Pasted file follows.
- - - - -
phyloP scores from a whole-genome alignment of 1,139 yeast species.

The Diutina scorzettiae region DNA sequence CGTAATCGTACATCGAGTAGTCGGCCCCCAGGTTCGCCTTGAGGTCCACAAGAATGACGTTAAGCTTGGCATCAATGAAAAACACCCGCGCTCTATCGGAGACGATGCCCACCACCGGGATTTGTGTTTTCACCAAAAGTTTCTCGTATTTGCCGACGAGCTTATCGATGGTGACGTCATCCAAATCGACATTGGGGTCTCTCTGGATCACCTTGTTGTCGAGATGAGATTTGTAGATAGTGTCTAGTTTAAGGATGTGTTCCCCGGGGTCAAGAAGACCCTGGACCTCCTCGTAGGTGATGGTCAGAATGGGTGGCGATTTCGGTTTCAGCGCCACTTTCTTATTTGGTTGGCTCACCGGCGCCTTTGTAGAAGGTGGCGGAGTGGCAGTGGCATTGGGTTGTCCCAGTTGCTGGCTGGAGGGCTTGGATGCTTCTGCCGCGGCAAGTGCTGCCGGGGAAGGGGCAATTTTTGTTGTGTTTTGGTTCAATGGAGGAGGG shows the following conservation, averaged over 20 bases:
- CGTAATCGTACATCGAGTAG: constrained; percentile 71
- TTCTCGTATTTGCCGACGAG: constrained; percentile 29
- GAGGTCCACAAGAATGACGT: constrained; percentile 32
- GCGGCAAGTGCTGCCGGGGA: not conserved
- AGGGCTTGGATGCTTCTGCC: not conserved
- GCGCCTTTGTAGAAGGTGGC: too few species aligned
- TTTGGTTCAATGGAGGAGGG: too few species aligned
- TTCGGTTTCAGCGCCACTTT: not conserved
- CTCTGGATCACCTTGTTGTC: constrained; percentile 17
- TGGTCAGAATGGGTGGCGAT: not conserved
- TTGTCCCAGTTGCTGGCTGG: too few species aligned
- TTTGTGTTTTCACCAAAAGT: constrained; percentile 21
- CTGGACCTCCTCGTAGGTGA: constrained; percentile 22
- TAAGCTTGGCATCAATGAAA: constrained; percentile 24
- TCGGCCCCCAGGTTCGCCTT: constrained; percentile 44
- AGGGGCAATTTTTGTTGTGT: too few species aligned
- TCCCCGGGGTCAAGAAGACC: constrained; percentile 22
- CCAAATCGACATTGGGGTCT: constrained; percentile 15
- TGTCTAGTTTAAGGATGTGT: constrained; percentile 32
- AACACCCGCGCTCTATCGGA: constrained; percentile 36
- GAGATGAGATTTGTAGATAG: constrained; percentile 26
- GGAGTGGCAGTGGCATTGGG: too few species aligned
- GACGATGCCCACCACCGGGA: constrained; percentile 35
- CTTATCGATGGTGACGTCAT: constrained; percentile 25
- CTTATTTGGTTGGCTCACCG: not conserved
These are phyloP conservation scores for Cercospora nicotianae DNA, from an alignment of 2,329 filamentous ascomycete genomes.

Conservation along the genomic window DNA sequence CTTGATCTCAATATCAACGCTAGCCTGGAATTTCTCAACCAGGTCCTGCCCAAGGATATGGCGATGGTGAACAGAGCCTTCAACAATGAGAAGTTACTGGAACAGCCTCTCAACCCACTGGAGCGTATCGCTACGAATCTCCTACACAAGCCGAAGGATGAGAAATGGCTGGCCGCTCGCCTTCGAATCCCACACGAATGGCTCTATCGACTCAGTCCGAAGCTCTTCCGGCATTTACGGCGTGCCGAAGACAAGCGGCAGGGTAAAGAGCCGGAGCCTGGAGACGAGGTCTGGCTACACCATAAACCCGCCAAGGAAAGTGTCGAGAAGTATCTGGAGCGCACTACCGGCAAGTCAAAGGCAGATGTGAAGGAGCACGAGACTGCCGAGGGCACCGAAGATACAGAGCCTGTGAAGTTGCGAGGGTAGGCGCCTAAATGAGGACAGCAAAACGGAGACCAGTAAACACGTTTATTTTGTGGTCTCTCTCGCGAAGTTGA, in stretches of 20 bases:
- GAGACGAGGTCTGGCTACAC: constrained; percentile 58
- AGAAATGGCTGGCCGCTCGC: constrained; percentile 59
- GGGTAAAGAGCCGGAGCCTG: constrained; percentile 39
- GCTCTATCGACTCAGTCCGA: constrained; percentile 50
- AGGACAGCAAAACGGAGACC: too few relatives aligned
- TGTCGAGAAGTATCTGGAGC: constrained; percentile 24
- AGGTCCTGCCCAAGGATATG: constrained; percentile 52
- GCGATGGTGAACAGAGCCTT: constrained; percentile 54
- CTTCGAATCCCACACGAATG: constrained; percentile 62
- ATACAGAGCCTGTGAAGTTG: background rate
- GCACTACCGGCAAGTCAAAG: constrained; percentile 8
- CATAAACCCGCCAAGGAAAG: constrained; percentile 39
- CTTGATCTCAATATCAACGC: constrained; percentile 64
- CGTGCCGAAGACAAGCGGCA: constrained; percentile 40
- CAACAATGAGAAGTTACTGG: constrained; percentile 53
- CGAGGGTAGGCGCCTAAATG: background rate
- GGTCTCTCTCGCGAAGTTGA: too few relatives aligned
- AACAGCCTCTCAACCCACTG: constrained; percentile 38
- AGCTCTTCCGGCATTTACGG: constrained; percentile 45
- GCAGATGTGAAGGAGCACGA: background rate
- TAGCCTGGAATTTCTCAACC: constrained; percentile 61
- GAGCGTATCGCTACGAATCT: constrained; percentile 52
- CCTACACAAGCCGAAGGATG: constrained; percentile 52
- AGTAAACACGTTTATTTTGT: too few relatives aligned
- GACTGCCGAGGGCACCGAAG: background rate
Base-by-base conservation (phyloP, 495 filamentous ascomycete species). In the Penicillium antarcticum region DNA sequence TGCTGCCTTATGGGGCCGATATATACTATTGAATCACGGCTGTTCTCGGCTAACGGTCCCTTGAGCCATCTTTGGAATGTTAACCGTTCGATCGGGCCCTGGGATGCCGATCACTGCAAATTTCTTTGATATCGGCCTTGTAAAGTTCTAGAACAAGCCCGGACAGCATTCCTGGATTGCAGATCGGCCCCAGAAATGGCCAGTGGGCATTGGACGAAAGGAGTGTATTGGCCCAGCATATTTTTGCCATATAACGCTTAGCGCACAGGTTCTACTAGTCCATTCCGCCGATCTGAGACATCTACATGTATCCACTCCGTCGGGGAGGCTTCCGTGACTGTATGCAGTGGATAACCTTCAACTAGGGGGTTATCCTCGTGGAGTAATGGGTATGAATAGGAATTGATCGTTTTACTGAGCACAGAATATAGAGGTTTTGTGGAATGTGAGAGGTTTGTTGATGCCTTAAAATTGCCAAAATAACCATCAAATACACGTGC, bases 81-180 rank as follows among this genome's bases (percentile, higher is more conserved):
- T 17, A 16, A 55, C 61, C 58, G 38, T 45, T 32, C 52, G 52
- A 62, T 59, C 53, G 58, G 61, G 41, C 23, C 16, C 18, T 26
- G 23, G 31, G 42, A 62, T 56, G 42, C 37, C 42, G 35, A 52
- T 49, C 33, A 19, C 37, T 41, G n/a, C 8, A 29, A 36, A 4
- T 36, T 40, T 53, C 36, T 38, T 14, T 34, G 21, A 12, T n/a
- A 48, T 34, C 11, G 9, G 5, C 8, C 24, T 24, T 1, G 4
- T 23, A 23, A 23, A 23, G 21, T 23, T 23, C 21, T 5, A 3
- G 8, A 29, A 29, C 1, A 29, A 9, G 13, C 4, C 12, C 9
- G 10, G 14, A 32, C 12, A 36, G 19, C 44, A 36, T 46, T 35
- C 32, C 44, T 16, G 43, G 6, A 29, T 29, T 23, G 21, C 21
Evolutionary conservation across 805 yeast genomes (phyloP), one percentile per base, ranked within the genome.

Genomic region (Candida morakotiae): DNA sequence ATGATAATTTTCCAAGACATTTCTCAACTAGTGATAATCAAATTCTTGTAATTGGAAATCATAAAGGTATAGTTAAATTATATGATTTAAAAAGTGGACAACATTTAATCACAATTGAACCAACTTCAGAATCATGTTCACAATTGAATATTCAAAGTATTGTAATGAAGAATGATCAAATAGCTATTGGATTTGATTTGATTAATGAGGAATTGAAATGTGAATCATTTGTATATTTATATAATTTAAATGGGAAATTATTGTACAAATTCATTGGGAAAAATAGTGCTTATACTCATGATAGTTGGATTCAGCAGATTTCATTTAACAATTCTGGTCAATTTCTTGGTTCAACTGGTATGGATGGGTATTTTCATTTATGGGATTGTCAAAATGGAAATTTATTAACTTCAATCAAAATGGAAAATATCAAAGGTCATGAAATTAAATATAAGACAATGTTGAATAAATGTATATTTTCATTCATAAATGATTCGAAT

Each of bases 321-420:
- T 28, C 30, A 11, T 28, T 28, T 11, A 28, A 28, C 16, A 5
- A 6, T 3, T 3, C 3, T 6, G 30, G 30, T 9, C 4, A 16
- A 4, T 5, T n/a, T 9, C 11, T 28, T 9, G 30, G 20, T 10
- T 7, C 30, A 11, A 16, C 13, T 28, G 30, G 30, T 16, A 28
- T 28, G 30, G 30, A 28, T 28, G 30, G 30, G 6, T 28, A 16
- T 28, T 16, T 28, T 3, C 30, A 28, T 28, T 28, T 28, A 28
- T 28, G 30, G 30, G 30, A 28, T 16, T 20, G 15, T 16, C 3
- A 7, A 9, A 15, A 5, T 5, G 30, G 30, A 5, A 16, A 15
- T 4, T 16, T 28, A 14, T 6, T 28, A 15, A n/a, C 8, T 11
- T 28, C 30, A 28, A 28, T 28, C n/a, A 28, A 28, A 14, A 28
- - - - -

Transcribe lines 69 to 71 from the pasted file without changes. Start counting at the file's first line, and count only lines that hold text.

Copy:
- T 28, C 30, A 11, T 28, T 28, T 11, A 28, A 28, C 16, A 5
- A 6, T 3, T 3, C 3, T 6, G 30, G 30, T 9, C 4, A 16
- A 4, T 5, T n/a, T 9, C 11, T 28, T 9, G 30, G 20, T 10